Since 2009, the services have all exceeded their active-duty and reserve recruiting quotas in the best sustained period for enlistments in the history of the all-volunteer military.
The Defense Department’s most recent recruiting and retention report showed that the trend was continuing; all four services met or exceeded their goals.
“For recruiting outcomes, there are a number of factors at play,” said Asch. “After 9/11, you see a bump up [in enlistments], but it did not have a long-term effect. Now, it’s starting to reflect the usual factors – service to country, contributing to something larger than yourself, and the usual bread and butter type issues” of getting a job in a poor economy and access to the college benefits of the new GI bill, Asch said.
Outside the Army recruiting office in downtown Washington, D.C., a huge poster in the window played off the famous World War II “I Want You” figure of Uncle Sam pointing his finger, with a twist: “I Want You – To Know I’m Hiring.”
But desperation to get a job in a bad economy would not explain the enlistment Kenneth Edwards, who has a bachelor’s degree from Ohio State and a master’s degree from Valdosta State Univeristy. He has a job in the front office at George Washington University and decided to join the Army at age 33.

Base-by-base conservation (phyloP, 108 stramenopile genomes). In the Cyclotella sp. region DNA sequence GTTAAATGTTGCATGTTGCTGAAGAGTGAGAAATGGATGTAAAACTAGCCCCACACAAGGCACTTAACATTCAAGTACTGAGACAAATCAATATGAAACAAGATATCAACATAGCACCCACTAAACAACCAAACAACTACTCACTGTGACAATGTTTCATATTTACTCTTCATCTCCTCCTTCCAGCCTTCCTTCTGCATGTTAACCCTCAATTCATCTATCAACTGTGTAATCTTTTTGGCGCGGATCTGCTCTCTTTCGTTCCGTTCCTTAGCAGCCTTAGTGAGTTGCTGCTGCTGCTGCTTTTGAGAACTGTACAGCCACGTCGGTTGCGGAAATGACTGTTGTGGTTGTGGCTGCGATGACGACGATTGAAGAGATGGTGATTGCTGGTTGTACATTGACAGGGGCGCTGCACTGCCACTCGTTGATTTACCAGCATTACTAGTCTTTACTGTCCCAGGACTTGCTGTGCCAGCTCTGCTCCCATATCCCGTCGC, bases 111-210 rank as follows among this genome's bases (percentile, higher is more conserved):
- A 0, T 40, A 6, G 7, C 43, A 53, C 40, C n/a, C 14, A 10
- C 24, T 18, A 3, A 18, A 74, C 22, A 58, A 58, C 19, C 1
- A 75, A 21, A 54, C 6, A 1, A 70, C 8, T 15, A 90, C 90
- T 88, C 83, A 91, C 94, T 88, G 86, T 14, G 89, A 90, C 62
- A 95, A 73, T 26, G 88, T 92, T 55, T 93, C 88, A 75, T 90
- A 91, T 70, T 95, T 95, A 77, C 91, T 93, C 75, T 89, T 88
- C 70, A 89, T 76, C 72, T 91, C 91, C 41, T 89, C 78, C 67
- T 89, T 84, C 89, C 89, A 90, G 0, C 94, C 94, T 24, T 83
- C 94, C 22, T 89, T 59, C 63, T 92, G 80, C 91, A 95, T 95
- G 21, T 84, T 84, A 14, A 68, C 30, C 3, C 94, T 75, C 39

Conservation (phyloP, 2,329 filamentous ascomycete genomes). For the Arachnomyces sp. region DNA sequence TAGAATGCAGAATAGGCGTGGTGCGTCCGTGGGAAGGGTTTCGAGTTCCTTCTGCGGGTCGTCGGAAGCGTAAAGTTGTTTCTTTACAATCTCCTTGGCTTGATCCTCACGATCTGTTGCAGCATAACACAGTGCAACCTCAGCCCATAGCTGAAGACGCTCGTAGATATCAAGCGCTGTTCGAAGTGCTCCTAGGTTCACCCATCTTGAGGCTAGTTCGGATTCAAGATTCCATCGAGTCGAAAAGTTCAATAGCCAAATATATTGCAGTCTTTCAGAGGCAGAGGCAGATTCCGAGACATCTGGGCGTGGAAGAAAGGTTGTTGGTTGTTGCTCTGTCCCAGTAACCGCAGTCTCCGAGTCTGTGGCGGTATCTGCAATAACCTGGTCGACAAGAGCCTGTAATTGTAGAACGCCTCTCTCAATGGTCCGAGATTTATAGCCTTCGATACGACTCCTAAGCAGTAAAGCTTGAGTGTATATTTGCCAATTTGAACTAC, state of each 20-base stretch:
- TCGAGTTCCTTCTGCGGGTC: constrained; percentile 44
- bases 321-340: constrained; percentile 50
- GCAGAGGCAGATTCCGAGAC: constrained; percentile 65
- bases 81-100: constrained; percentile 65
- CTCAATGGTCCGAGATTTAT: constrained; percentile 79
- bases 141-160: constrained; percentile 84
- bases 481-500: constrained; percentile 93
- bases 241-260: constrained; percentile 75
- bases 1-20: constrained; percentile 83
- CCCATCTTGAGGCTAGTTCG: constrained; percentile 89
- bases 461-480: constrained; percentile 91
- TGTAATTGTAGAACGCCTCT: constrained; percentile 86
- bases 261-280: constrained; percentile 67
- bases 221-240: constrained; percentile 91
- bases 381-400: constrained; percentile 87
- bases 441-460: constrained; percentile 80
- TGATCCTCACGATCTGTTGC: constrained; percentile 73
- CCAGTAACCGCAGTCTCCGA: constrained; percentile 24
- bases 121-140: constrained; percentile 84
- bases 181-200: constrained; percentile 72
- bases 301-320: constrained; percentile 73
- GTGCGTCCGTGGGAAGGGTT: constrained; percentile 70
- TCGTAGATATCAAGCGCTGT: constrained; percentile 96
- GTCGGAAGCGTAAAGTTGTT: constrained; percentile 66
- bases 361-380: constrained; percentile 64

Edwards, who also served for two years with the Peace Corps in Romania, describes himself as a “risk taker.” Both his mother and father were career Navy, and “this is something I’ve always wanted to do,” said Edwards, who will report in November to Fort Jackson, S.C., for basic training.
“I want to change my life,” Edwards said. “I’ve always looked up to people in uniform,” he said. “I’m getting up in age and this is an opportunity to change your life,” said Edwards who will train to be a satellite operator and maintainer.
“The economy is one factor” in the long-running boost for recruitment, but “our surveys show that the number one thing is the desire to defend and serve the country,” said Kathleen Welker, a spokeswoman for the Army Recruting Command at Fort Knox, Ky.